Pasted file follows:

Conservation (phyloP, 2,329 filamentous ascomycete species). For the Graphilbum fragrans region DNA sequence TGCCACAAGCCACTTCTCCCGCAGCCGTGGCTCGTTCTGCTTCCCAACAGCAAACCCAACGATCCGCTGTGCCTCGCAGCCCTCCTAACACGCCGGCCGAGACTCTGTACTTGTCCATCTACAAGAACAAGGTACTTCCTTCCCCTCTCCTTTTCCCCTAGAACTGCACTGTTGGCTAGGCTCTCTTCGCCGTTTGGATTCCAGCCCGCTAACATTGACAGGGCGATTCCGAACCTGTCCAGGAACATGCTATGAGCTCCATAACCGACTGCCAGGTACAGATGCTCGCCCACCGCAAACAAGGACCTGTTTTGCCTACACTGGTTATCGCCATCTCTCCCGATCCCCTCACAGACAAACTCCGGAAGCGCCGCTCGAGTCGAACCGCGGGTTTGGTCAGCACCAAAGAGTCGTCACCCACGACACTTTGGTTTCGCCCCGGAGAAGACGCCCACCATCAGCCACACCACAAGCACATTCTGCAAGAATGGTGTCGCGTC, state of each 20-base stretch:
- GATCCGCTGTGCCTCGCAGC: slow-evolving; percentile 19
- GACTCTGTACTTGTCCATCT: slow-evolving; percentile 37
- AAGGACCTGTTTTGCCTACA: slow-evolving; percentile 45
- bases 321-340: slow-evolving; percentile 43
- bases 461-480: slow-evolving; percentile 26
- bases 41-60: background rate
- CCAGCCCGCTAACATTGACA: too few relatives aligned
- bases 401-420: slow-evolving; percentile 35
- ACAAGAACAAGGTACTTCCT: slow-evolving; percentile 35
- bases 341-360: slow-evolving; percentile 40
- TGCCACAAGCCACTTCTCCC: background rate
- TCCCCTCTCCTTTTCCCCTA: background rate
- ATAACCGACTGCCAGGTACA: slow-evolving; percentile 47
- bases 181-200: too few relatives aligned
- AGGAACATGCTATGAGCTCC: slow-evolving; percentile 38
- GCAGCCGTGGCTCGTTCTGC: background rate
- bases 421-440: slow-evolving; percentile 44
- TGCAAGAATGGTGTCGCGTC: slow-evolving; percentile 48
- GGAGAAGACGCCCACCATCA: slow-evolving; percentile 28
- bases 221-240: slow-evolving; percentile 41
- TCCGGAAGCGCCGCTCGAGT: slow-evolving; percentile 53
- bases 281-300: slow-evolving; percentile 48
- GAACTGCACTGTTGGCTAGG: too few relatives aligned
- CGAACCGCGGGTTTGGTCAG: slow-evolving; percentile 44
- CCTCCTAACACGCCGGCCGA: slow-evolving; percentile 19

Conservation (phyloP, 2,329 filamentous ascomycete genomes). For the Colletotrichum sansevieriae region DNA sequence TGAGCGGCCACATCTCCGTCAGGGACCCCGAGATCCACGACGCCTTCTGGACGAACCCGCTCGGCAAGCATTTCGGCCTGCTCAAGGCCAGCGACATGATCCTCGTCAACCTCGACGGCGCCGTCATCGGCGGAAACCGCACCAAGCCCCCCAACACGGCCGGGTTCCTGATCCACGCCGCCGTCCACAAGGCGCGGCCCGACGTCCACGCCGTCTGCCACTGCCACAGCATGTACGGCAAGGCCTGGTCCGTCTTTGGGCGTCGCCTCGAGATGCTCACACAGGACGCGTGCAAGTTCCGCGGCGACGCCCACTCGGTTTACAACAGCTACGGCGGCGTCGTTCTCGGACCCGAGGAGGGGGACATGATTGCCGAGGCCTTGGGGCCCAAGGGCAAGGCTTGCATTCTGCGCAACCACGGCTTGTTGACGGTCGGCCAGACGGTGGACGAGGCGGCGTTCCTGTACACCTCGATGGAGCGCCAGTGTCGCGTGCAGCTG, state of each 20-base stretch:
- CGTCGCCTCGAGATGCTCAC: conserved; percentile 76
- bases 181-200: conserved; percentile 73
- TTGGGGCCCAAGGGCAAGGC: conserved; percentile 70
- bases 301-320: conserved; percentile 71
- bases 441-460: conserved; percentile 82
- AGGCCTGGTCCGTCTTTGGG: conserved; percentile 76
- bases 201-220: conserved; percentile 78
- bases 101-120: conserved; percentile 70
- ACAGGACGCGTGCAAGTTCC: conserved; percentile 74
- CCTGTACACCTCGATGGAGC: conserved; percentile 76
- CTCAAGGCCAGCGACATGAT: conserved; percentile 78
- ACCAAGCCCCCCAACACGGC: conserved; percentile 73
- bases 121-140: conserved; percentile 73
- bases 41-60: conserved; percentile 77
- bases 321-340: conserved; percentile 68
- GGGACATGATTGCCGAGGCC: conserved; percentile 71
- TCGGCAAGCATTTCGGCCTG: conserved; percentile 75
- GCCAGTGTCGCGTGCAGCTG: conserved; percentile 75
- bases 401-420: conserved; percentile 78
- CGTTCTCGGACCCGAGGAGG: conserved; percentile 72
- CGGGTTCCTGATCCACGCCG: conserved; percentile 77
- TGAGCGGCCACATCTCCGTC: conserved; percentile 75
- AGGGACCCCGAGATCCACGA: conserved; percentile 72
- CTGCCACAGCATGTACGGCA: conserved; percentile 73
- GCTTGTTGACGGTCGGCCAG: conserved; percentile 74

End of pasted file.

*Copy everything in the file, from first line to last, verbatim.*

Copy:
Conservation (phyloP, 2,329 filamentous ascomycete species). For the Graphilbum fragrans region DNA sequence TGCCACAAGCCACTTCTCCCGCAGCCGTGGCTCGTTCTGCTTCCCAACAGCAAACCCAACGATCCGCTGTGCCTCGCAGCCCTCCTAACACGCCGGCCGAGACTCTGTACTTGTCCATCTACAAGAACAAGGTACTTCCTTCCCCTCTCCTTTTCCCCTAGAACTGCACTGTTGGCTAGGCTCTCTTCGCCGTTTGGATTCCAGCCCGCTAACATTGACAGGGCGATTCCGAACCTGTCCAGGAACATGCTATGAGCTCCATAACCGACTGCCAGGTACAGATGCTCGCCCACCGCAAACAAGGACCTGTTTTGCCTACACTGGTTATCGCCATCTCTCCCGATCCCCTCACAGACAAACTCCGGAAGCGCCGCTCGAGTCGAACCGCGGGTTTGGTCAGCACCAAAGAGTCGTCACCCACGACACTTTGGTTTCGCCCCGGAGAAGACGCCCACCATCAGCCACACCACAAGCACATTCTGCAAGAATGGTGTCGCGTC, state of each 20-base stretch:
- GATCCGCTGTGCCTCGCAGC: slow-evolving; percentile 19
- GACTCTGTACTTGTCCATCT: slow-evolving; percentile 37
- AAGGACCTGTTTTGCCTACA: slow-evolving; percentile 45
- bases 321-340: slow-evolving; percentile 43
- bases 461-480: slow-evolving; percentile 26
- bases 41-60: background rate
- CCAGCCCGCTAACATTGACA: too few relatives aligned
- bases 401-420: slow-evolving; percentile 35
- ACAAGAACAAGGTACTTCCT: slow-evolving; percentile 35
- bases 341-360: slow-evolving; percentile 40
- TGCCACAAGCCACTTCTCCC: background rate
- TCCCCTCTCCTTTTCCCCTA: background rate
- ATAACCGACTGCCAGGTACA: slow-evolving; percentile 47
- bases 181-200: too few relatives aligned
- AGGAACATGCTATGAGCTCC: slow-evolving; percentile 38
- GCAGCCGTGGCTCGTTCTGC: background rate
- bases 421-440: slow-evolving; percentile 44
- TGCAAGAATGGTGTCGCGTC: slow-evolving; percentile 48
- GGAGAAGACGCCCACCATCA: slow-evolving; percentile 28
- bases 221-240: slow-evolving; percentile 41
- TCCGGAAGCGCCGCTCGAGT: slow-evolving; percentile 53
- bases 281-300: slow-evolving; percentile 48
- GAACTGCACTGTTGGCTAGG: too few relatives aligned
- CGAACCGCGGGTTTGGTCAG: slow-evolving; percentile 44
- CCTCCTAACACGCCGGCCGA: slow-evolving; percentile 19

Conservation (phyloP, 2,329 filamentous ascomycete genomes). For the Colletotrichum sansevieriae region DNA sequence TGAGCGGCCACATCTCCGTCAGGGACCCCGAGATCCACGACGCCTTCTGGACGAACCCGCTCGGCAAGCATTTCGGCCTGCTCAAGGCCAGCGACATGATCCTCGTCAACCTCGACGGCGCCGTCATCGGCGGAAACCGCACCAAGCCCCCCAACACGGCCGGGTTCCTGATCCACGCCGCCGTCCACAAGGCGCGGCCCGACGTCCACGCCGTCTGCCACTGCCACAGCATGTACGGCAAGGCCTGGTCCGTCTTTGGGCGTCGCCTCGAGATGCTCACACAGGACGCGTGCAAGTTCCGCGGCGACGCCCACTCGGTTTACAACAGCTACGGCGGCGTCGTTCTCGGACCCGAGGAGGGGGACATGATTGCCGAGGCCTTGGGGCCCAAGGGCAAGGCTTGCATTCTGCGCAACCACGGCTTGTTGACGGTCGGCCAGACGGTGGACGAGGCGGCGTTCCTGTACACCTCGATGGAGCGCCAGTGTCGCGTGCAGCTG, state of each 20-base stretch:
- CGTCGCCTCGAGATGCTCAC: conserved; percentile 76
- bases 181-200: conserved; percentile 73
- TTGGGGCCCAAGGGCAAGGC: conserved; percentile 70
- bases 301-320: conserved; percentile 71
- bases 441-460: conserved; percentile 82
- AGGCCTGGTCCGTCTTTGGG: conserved; percentile 76
- bases 201-220: conserved; percentile 78
- bases 101-120: conserved; percentile 70
- ACAGGACGCGTGCAAGTTCC: conserved; percentile 74
- CCTGTACACCTCGATGGAGC: conserved; percentile 76
- CTCAAGGCCAGCGACATGAT: conserved; percentile 78
- ACCAAGCCCCCCAACACGGC: conserved; percentile 73
- bases 121-140: conserved; percentile 73
- bases 41-60: conserved; percentile 77
- bases 321-340: conserved; percentile 68
- GGGACATGATTGCCGAGGCC: conserved; percentile 71
- TCGGCAAGCATTTCGGCCTG: conserved; percentile 75
- GCCAGTGTCGCGTGCAGCTG: conserved; percentile 75
- bases 401-420: conserved; percentile 78
- CGTTCTCGGACCCGAGGAGG: conserved; percentile 72
- CGGGTTCCTGATCCACGCCG: conserved; percentile 77
- TGAGCGGCCACATCTCCGTC: conserved; percentile 75
- AGGGACCCCGAGATCCACGA: conserved; percentile 72
- CTGCCACAGCATGTACGGCA: conserved; percentile 73
- GCTTGTTGACGGTCGGCCAG: conserved; percentile 74